This article looks at four key considerations to take note of when investors evaluate moat trends. This is a continuation from an article I wrote on three types of moat trends – positive, negative and stable. You can also refer to the first two articles in this moats series here and here, where I discuss the different types of competitive moats and how to identify them.
Moat And Trend Ratings Are Independent
Moat ratings are separate and independent from trend ratings. Therefore, it is possible for a company to have a strong narrow moat which has a negative rating (i.e. a declining moat), while another company may have a “no moat” rating but has a positive trend (i.e. strengthening).
The difference between wide moats and narrow moats is that narrow moats mean the company specialises in a niche aspect, while wide moats combine quantitative and qualitative characteristics to confer a strong and durable competitive advantage to the firm. Moat ratings would define how strong the moat is, and would depend on the type of firm, its competition, its area of expertise and unique selling proposition. Moat trend shows the direction the moat is headed – a “no moat” company may have a positive trend because it is slowly but surely building up some semblance of a competitive moat.
Changes In ROIC May Not Correlate To Changes In Moat Trends
A company’s return on invested capital (ROIC) may or may not be a result of a change in moat trends.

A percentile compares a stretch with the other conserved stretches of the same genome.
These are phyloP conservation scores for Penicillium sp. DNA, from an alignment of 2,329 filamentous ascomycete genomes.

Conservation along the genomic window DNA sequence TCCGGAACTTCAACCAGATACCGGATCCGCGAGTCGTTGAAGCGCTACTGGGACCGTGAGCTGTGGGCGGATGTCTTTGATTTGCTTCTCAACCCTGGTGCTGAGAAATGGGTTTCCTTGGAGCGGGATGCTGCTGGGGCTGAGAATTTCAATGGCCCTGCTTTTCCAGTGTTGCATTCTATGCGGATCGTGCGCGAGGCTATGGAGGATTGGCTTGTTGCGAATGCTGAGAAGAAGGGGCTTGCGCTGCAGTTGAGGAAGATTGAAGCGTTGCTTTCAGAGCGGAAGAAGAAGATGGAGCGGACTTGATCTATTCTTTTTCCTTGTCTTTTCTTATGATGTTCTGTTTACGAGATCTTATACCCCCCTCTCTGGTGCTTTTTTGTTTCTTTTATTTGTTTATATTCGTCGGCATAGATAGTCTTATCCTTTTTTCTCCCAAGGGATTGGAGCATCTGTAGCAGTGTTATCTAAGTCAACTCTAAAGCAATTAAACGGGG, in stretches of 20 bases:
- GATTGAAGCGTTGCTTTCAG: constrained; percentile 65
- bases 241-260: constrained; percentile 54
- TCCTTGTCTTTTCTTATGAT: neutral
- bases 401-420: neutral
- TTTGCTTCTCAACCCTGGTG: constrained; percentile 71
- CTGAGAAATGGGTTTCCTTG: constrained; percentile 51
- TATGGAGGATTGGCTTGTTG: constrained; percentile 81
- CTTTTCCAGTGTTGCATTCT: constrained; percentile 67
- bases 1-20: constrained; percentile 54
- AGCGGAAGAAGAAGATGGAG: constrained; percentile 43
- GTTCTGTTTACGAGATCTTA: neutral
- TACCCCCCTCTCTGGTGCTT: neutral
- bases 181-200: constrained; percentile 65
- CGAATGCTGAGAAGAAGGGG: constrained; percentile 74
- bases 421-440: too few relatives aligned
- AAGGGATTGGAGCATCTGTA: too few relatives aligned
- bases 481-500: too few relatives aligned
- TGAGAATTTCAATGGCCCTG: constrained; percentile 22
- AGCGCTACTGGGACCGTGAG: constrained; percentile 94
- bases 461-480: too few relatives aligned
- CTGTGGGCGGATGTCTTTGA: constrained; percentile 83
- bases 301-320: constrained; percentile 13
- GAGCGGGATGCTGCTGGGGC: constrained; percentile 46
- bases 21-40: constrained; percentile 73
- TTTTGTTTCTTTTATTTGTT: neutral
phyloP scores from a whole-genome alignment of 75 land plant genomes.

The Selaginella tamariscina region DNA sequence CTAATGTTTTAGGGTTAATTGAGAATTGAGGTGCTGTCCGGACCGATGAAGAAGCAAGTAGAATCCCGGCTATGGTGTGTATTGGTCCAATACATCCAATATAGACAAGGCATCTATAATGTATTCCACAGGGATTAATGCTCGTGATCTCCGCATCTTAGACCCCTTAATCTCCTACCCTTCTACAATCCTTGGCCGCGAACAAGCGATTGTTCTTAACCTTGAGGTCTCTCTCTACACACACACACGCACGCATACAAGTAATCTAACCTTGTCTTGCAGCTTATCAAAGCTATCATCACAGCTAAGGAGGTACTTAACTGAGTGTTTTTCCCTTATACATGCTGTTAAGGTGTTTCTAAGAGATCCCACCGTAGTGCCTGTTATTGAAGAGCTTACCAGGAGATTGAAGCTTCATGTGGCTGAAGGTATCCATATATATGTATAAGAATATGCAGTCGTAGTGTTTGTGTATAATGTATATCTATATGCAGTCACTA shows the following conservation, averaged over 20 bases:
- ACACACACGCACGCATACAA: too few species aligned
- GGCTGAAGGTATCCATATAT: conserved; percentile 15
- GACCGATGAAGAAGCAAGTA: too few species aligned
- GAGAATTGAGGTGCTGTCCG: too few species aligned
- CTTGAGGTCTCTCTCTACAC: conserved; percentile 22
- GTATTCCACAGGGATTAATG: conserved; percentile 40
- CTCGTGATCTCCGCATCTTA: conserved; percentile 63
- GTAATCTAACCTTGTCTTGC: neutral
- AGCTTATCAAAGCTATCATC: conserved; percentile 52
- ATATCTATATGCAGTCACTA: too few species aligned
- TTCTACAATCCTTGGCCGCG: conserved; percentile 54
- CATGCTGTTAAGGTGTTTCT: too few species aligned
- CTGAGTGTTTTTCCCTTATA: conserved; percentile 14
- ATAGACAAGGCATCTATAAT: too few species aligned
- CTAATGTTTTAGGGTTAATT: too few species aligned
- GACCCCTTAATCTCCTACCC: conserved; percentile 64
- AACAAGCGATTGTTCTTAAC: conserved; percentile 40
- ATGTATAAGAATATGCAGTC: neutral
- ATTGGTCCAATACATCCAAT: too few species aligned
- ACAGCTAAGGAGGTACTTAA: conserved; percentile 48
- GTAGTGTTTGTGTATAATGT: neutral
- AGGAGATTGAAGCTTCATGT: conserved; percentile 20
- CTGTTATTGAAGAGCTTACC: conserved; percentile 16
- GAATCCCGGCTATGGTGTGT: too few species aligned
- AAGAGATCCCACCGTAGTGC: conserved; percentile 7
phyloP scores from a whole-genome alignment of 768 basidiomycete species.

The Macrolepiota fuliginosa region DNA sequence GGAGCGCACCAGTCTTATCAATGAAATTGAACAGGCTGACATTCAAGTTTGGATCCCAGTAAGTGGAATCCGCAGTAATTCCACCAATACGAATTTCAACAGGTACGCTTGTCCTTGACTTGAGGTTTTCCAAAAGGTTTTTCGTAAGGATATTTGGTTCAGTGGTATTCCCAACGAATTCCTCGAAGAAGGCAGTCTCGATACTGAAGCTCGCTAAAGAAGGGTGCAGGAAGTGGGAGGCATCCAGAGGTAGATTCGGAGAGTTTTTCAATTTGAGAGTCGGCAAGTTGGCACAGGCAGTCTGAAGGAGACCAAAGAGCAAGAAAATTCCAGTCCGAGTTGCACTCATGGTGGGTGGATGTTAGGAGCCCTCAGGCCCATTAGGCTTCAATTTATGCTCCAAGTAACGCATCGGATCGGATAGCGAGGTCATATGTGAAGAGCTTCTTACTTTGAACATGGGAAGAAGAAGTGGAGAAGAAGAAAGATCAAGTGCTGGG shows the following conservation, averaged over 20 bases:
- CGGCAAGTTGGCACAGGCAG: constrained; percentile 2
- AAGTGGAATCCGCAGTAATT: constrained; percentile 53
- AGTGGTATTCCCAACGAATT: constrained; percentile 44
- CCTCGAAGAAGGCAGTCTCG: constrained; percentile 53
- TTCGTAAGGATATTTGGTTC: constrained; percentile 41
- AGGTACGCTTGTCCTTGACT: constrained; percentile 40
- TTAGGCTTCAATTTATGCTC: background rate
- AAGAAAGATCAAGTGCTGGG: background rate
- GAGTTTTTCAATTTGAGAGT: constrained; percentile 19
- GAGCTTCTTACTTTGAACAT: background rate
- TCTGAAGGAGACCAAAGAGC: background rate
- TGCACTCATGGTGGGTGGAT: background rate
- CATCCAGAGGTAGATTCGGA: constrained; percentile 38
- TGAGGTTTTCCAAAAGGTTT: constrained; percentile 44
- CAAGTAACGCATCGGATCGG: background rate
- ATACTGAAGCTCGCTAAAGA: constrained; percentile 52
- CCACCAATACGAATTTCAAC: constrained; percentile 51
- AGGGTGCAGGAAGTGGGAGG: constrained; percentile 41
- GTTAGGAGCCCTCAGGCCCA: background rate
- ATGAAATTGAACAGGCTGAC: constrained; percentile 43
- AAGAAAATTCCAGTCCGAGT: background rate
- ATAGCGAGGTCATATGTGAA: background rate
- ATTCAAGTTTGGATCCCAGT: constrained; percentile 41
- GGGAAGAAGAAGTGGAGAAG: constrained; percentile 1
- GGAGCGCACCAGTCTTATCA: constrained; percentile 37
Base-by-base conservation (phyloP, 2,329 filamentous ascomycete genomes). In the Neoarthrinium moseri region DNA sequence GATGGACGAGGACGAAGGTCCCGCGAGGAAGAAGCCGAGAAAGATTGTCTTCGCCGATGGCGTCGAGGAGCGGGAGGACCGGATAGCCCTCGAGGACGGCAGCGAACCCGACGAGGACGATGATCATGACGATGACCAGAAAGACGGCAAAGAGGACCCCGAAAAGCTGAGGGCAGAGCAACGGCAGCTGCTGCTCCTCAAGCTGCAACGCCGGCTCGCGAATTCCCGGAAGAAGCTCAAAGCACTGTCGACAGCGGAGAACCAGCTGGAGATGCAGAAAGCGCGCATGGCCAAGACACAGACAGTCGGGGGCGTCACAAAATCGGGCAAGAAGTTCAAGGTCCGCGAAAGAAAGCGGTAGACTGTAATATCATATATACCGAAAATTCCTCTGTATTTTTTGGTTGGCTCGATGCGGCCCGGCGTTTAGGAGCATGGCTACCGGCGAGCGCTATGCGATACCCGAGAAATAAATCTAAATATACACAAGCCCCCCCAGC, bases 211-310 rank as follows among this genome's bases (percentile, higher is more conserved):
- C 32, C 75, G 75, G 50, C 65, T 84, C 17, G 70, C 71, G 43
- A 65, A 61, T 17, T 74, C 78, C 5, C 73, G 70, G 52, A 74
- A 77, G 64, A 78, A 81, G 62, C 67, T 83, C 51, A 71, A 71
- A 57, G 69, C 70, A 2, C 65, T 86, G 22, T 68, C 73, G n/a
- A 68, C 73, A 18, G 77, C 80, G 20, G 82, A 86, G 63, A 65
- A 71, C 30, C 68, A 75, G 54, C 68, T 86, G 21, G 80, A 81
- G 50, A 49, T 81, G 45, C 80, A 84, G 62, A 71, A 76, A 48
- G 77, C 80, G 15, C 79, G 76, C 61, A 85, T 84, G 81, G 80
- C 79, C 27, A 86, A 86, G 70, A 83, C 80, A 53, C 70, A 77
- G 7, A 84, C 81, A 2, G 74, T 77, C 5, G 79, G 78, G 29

The ROIC measures the returns per unit of capital invested, and a higher ROIC is normally a signal that the company is efficient in generating profits per unit of capital. Higher or lower ROIC may result from factors which are non-moat related, and therefore, changes in ROIC are not automatically a sign that moat trends have altered.
Moat Trends Are Not Necessarily Related To Growth
It’s important to note that revenue growth or decline may not correlate with a positive or negative moat trend, and may simply be a factor of the industry. If an industry is growing, revenue would also grow along with it as all players enjoy better business prospects; but such growth could attract more competition and be a negative moat trend for the company in question. Observing moat sources (i.e. what contributes to the firm’s moat) and how these change over time is more reliable.
Sales Mix May Affect Moat Ratings But Not Trends
A company may, over time, alter its business mix towards higher margin products and services which end up driving ROIC higher. Morningstar, however, sees this more as a change from a narrow moat to a wide moat (i.e. effecting a change in moat rating) rather than a shift in the moat trend. For myself, I prefer an approach where a change in sales mix may cause the moat to become stronger, and thus I would see it as “positive”, assuming other competitors do not follow suit.
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